(* ** In this exercise we will implement a "certified compiler" of a
simple arithmetic language onto a stack machine.
The purpose of this exercise is to show that you can go a long way
along using only some simple features of Coq.
*)
(** * Arithmetic Expressions Over Natural Numbers *)
(** * The source language *)
(** An expression is either a natural number or the application of a
binary operator, and is defined by the BNF below. The only
binary operators we consider are addition and multiplication.
*)
Inductive exp : Set :=
| Const : nat -> exp
| Plus : exp -> exp -> exp
| Mult : exp -> exp -> exp.
(* Examples of valid expressions are
- 42
- plus 2 2
- mult (plus 2 2) 3
We can use the keyword [Check] to ask Coq to verify that a term is
well-formed.
*)
Check (Const 42).
Check (Plus (Const 2) (Const 2)).
Check (Mult (Plus (Const 2) (Const 2)) (Const 3)).
(** What does an expression mean? Intuitively:
- the expression "42" denotes the natural number 42
- the expression "plus 2 2" denotes the natural number 4
- the expression "mult (plus 2 2) 3" denotes the natural number 12
We write an interpreter that can be thought of as a trivial
denotational semantics. If the term "denotational semantics" sounds
unfriendly to you, no need to worry: we will stick to "common sense"
constructions.
*)
Fixpoint meaning (e:exp) : nat :=
match e with
| Const n => n
| Plus e1 e2 => (meaning e1) + (meaning e2)
| Mult e1 e2 => (meaning e1) * (meaning e2)
end.
(* Examples *)
Eval simpl in meaning (Const 42).
Eval simpl in meaning (Plus (Const 2) (Const 2)).
Eval simpl in meaning (Mult (Plus (Const 2) (Const 7)) (Const 3)). (* (2+7)*3 *)
Eval simpl in meaning (Mult (Const 3) (Plus (Const 2) (Const 7))). (* 3*(2+7) *)
(** * The target machine *)
(** We will compile our source expressions onto a a simple stack
machine (do you remember HP calculators?). The machine is
composed by
- the stack: a stack of natural numbers
- the program: a list of instructions
where an instruction is either
- IConst nat : put nat on top of the stack
- IPlus : pops two values from the stack and pushes their sum
- IMult : pops two values from the stack and pushes their product
*)
Inductive instr : Set :=
| IConst : nat -> instr
| IPlus : instr
| IMult : instr.
Require Import List.
Definition prog := list instr.
Definition stack := list nat.
(* Given an instruction and a stack, the [execute_instr] executes the
instruction and returns the modified stack.
*)
Definition execute_instr (i : instr) (s : stack) : stack :=
match i with
| IConst n => (n :: s)
| IPlus =>
match s with
| arg1 :: arg2 :: s' => (arg1 + arg2 :: s')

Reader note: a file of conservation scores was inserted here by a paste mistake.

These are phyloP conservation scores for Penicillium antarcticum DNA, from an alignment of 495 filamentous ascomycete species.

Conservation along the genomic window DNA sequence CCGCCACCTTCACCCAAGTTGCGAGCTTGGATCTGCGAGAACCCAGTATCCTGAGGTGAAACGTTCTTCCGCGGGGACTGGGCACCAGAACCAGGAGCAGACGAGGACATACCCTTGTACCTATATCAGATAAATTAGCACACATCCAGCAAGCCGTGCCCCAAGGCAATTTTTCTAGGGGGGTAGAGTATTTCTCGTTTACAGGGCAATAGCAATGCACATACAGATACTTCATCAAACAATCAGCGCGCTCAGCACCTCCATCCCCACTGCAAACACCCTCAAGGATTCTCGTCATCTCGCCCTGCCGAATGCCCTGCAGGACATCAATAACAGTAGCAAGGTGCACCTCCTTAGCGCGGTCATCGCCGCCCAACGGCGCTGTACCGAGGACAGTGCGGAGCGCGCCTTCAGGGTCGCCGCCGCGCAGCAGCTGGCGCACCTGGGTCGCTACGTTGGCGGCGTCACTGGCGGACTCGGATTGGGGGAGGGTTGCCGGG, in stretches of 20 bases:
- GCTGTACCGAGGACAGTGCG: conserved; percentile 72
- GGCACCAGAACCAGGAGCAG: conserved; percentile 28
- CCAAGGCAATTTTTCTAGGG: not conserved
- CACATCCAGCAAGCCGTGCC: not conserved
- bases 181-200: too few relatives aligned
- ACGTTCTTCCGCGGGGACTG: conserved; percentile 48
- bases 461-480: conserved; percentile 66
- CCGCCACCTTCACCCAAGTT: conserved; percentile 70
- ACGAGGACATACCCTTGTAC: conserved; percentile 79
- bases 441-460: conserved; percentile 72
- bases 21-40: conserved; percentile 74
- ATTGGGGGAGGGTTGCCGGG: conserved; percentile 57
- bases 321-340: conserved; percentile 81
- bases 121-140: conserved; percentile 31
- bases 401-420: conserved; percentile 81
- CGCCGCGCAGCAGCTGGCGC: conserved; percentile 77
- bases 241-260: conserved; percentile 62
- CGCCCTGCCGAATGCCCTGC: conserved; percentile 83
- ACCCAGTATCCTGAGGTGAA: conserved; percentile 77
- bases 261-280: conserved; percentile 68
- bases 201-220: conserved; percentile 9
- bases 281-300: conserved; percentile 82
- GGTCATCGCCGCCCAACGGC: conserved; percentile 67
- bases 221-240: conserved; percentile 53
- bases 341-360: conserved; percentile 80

| _ => nil
end
| IMult =>
match s with
| arg1 :: arg2 :: s' => (arg1 * arg2 :: s')
| _ => nil
end
end.
(* The function [run] iterates application of [execute_instr] through
a whole program.
*)
Fixpoint run (p : prog) (s : stack) {struct p} : stack :=
match p with
| nil => s
| i :: p' => run p' (execute_instr i s)
end.
(** * Translation *)
(** The compiler takes an expression and generate code that puts
the value of the expression on the top of the stack. So:
- a constant expression [Const n] is translated into the
instruction that puts n on top of the stack [IConst n]
- an expression [Plus e1 e2] should generate code that sums the
values of the expressions e1 and e2. So we build a program that
when executed:
1- evaluates e2 and pushes the value of e2 onto the stack;
this code can be generated by recursively calling "compile"
on e2
2- evaluates e1 and pushes the value of e1 onto the stack;
this code can be generated by recursively calling "compile"
on e1
3- call IPlus to sum the two values on the top of the stack
- similarly for [Mult e1 e2].
*)
Fixpoint compile (e : exp) : prog :=
match e with
| Const n => IConst n :: nil
| Plus e1 e2 => compile e2 ++ compile e1 ++ IPlus :: nil
| Mult e1 e2 => compile e2 ++ compile e1 ++ IMult :: nil
end.
(** Before we set about proving that this compiler is correct, we can
try a few test runs, using our sample programs from earlier. *)
Eval simpl in compile (Const 42).
Eval simpl in compile (Plus (Const 2) (Const 2)).
Eval simpl in compile (Mult (Plus (Const 2) (Const 7)) (Const 3)).
Eval simpl in compile (Mult (Const 3) (Plus (Const 2) (Const 7))).
(* Observe that compiling (2+7)*3 and 3*(2+7) resulted in quite
different programs. Do we really trust our compiler? *)
(** Can you prove the theorem below? *)
Theorem compile_correct_firsttry:
forall e, run (compile e) nil = meaning e :: nil.
Proof.
Admitted.
(* Maybe you attempted
intros e. induction e. simpl; reflexivity. simpl.
and it was very unclear how to go on from there. The problem is that
the induction hypothesis IHe1 and IHe2 suppose that:
- the programs obtained by compiling e1 and e2 are executed starting
from an empty stack;
- the programs only contain the instructions of the compilation of
e1 or e2.
These induction hypothesis are too weak to help us.
Maybe you can prove a stronger theorem... can you?
*)
Lemma compile_correct':
forall e p s, run (compile e ++ p) s = run p (meaning e :: s).
Proof.
Admitted.
(* We can finally prove the compiler correctness theorem!
Yes, we can... fill in the proof below.
*)
Theorem compile_correct:
forall e, run (compile e) nil = meaning e :: nil.
Proof.
Admitted.
(** * We can now extract OCaml code that implements our stack machine *)
Recursive Extraction run.
(* and we can extract our certified compiler. *)
Recursive Extraction compile.
(** * WOW! *)
(* Can you extend the source language of our compiler to include
subtraction (denoted [-] in Coq)?
- Redefine the source grammar [exp] and the [meaning] function.
- Extend the stack machine with the new [Isub] instruction.
- Extend appropriately the compiler. Be careful: subtraction
is not commutative, and the order in which you place the
operands on the stack is important!
- Prove the correctness of the extended compiler.
*)